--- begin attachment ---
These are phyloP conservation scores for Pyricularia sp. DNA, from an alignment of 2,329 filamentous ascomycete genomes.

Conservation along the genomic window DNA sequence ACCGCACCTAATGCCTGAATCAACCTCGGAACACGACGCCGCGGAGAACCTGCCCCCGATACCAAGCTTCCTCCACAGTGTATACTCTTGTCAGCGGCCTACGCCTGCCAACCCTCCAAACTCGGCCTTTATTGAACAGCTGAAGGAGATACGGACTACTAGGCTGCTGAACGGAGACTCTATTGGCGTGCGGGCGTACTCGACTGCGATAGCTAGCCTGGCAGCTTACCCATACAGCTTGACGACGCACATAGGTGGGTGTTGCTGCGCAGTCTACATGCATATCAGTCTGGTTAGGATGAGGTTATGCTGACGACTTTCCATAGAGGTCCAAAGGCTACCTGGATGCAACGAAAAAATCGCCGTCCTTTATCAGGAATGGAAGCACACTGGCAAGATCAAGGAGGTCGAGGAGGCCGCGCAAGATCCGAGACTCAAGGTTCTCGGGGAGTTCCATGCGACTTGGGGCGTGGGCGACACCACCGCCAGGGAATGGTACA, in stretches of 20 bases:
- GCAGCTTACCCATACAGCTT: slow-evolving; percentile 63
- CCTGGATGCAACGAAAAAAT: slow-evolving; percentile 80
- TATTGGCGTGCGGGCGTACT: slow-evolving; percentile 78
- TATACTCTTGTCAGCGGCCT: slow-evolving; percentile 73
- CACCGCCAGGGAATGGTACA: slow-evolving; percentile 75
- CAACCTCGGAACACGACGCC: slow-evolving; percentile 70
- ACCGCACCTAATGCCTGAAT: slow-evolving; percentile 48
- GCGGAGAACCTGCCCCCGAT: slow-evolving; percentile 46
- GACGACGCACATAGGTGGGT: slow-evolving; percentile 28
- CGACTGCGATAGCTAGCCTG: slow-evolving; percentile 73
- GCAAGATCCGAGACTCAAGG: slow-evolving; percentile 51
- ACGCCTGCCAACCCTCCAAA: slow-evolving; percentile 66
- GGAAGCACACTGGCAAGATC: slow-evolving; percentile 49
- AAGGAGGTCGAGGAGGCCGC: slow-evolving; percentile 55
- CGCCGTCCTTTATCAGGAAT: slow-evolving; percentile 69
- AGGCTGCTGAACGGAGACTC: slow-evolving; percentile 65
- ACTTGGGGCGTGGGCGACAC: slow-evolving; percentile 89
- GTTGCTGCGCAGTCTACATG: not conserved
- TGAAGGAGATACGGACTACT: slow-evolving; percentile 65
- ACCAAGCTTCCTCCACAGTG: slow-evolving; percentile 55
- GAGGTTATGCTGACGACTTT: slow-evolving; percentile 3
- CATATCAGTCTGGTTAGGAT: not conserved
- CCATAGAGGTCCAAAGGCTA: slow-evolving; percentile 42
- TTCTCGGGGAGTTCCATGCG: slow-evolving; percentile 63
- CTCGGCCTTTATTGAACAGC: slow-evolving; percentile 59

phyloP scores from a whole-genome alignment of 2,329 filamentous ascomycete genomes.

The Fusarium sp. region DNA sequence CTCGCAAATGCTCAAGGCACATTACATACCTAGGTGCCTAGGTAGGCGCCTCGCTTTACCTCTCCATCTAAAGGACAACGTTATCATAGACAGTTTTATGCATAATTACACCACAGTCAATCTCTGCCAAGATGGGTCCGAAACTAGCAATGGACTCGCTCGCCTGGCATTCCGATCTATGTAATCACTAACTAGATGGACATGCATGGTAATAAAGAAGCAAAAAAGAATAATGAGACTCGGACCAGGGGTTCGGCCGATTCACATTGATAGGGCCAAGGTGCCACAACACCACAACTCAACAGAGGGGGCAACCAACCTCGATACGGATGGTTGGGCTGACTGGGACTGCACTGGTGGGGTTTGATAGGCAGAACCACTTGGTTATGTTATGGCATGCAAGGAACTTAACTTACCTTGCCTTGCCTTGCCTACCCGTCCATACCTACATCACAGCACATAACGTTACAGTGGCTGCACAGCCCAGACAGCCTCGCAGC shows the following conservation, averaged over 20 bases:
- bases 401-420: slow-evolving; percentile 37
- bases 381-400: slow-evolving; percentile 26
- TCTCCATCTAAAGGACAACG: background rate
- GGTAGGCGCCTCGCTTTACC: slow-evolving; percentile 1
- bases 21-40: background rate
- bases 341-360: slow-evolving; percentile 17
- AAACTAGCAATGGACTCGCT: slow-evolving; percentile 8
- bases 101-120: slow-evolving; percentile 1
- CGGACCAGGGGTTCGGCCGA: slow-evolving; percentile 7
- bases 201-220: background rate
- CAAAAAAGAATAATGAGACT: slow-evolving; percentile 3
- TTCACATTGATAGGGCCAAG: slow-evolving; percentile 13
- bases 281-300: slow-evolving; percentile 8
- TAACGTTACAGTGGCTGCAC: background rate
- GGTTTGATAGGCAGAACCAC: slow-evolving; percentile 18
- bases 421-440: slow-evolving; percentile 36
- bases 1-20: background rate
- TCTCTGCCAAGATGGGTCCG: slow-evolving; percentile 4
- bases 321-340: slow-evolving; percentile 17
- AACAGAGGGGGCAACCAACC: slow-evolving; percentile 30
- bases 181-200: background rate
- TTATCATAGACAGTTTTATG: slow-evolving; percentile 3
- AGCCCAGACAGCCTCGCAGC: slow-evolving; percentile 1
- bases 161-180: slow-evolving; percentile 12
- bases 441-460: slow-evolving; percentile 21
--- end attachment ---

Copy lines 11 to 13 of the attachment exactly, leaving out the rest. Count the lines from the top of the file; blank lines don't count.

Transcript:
- GACGACGCACATAGGTGGGT: slow-evolving; percentile 28
- CGACTGCGATAGCTAGCCTG: slow-evolving; percentile 73
- GCAAGATCCGAGACTCAAGG: slow-evolving; percentile 51